After Robert Downey Jr's portrayal of Tony Stark across multiple movies, you're probably pretty familiar with how the character donned a suit of armor and started fighting bad guys. In this case, something goes horribly wrong and Tony gets stuck in the suit. He becomes obsessed with mixing man and machine, with his humanity (not to mention his flesh and blood) slowly rotting away. There's some chilling scenes showing his skin literally melting and oozing out of the cracks within the armor that will make me never look at Iron Man the same way again.

The Darkhold: Iron Man is a perfect example of how great horror can not only exist in the same universe as Captain America and Thor, but how it can affect even those shining heroes.

small-coverBuy from Amazon 5 – I Breathed a Body (AfterShock Comics)
Writer: Zac Thompson
Artist: Andy MacDonald
Colorist: Triona Farrell
Letterer: Hassan Otsmane-Elhaou

As our obsession with technology and fame continues to grow, I Breathed a Body paints a frightening picture as to what could happen should we keep going down this path. That's the real scary part of this book. It's how close to reality it seems. You can see how these things could happen, with people literally plugging into a social network mixing flesh with technology.

This is some of the best body horror I saw all year and that's just part of the scares the comic has in store for you. It hits on multiple levels, putting characters on the edge of a cliff with no looking back. Once they head down this road, the genie is out of the bottle and the world is changed. At the very least, I Breathed a Body will have you taking a break from social media.

Reviews: I Breathed a Body #1 | I Breathed a Body #2 | I Breathed a Body #3 | I Breathed a Body #4

small-coverBuy from Amazon 4 – Eat the Rich (BOOM! Studios)
Writer: Sarah Gailey
Artist: Pius Bak
Colorist: Roman Titov
Letterer: Cardinal Rae

Joey is excited to meet her boyfriend Astor's family in Crestfall Bluffs, but she's a little scared she won't fit in. They're super rich and might as well live on a different planet. This place is absolutely gorgeous and Joey feels a bit uncomfortable. That feeling is exasperated when she sees what they do to the help. I'm not going to spoil the amazing reveal at the end of Eat the Rich #1, but suffice it to say, it will most definitely hook you.

Eat the Rich is a fascinating examination of the ultra-wealthy and how “normal” people must seem to them. It's like they're not even human. Instead, they're merely tools to prolong the lives of the rich. This is a sickening yet enthralling read that will keep you guessing to the very end.

small-coverBuy from Amazon 3 – The Crossroads at Midnight (Iron Circus Comics)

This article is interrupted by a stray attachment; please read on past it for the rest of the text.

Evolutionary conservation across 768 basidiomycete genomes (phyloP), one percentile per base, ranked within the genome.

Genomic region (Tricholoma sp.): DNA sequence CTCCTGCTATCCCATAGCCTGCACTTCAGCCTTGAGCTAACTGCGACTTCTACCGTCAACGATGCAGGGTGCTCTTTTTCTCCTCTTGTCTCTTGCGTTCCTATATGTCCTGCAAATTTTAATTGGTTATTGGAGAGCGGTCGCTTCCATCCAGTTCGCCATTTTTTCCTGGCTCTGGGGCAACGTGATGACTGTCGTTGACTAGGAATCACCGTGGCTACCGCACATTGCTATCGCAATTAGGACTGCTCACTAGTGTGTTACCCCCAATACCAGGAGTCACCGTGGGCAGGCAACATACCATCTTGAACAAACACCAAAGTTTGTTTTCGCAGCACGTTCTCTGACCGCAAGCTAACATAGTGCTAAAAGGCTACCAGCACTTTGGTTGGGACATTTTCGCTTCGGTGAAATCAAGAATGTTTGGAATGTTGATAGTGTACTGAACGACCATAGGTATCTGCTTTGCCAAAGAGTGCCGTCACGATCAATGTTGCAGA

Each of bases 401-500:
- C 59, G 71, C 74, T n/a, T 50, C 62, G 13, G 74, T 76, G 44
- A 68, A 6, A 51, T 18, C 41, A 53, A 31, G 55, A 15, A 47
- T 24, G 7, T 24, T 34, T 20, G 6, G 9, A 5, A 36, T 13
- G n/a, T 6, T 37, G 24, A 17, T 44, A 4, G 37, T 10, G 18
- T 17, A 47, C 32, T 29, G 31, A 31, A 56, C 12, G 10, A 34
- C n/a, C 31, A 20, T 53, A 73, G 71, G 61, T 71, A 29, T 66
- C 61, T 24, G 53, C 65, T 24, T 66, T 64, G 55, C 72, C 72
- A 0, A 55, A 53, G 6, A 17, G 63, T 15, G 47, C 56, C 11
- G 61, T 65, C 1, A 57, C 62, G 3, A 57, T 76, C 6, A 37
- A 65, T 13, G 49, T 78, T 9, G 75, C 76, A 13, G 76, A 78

Writer / Artist: Abby Howard

The mark of a good horror story is its stakes. It can't be scary if there's not something on the line. The stories in The Crossroads at Midnight not only deliver on those stakes, but push the boundaries way past any comfort level. What's amazing is how creator Abby Howard grounds these tales in reality. These are everyday, normal people that suddenly find themselves in horrifying situations. Howard makes it seem like any of these terrors could happen to us too, upping the ante considerably.

Some of these stories feel like watching a train wreck and I mean that in the best possible way. You can see where they're going and you hope that you're wrong, but you can't look away. You have to see it through. The Crossroads at Midnight is an anthology you might want to read in small doses, as the scares can be rather overwhelming. I couldn't read it all in one sitting. Instead, I had to spread the scares over time.

Review: The Crossroads at Midnight

small-coverBuy from Amazon 2 – The Nice House on the Lake (DC Comics)
Writer: James Tynion IV
Artist: Alvaro Martinez Bueno
Colorist: Jordie Bellaire
Letterer: Andworld Design

James Tynion IV is no stranger to great horror or my “Best Horror Comics of the Year” lists. He took the top two spots in 2020 with Something is Killing the Children and The Department of Truth. The Nice House on the Lake is a welcome and worthy addition, delivering something truly unique and horrifying.

The story is best experienced with as little prior knowledge as possible, however, I can say that you can see the influence of the pandemic on the comic. The feeling of isolation permeates through every page, not to mention the hope that the horrors of the real world aren't actually happening. It's an unsettling mix of hope and fear. Each chapter begins with a look to the future, showing fire and destruction and making you wonder how we can possibly get to that point.

Alvaro Martinez Bueno's designs showcase real people and you can understand their personalities based on how they look and act. What really stands out is how the central figure in The Nice House on the Lake is depicted. It's a great visual, personifying the very idea of your eyes playing tricks on you.

small-coverBuy from Amazon 1 – The Me You Love in the Dark (Image Comics)
Writer: Skottie Young
Artist: Jorge Corona
Colorist: Jean-Francois Beaulieu
Letterer: Nate Piekos

As mentioned above, horror is a pretty flexible genre and plays well with others. The Me You Love in the Dark is a perfect example of that, mixing with romance. I know what you might be thinking. A horror / romance comic? Really? I assure you, The Me You Love in the Dark is the scariest comic I read all year.

This haunting tale centers on Ro, an artist looking to get away from the hustle and bustle in the big city and concentrate on her work in the quiet of the countryside. She takes up residence in a quaint home that turns out to be haunted. The ghost lurking within these walls takes a liking to Ro and the two strike up what passes for a relationship. They spend all day and night together, although Ro doesn't seem to see the creature for what it really is.

Jorge Corona gives us glimpses of the true nature of this entity and each time gets scarier than the last. This thing seems ready and capable of eating Ro alive, yet this poor woman doesn't seem to see it at first. She gets deeper and deeper into its clutches until all is revealed in an amazing final encounter.

The Me You Love in the Dark explores the terrors of love and how it can blind us. It's one thing to forgive your significant other for leaving a cabinet open or a wet towel on the floor. It's quite another to ignore the bloodshed and dead bodies they pile up. You can definitely do better.

So that's 2021's top horror comics. Did your favorite funny book make the list? Let me know on our socials!

 

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About The Author
James Ferguson
Lord of the Funny Books
James has a 2nd grade reading level and, as a result, only reads books with pictures. Horror is his 5th favorite genre right after romantic comedy and just before silent films. No one knows why he's here, but he won't leave.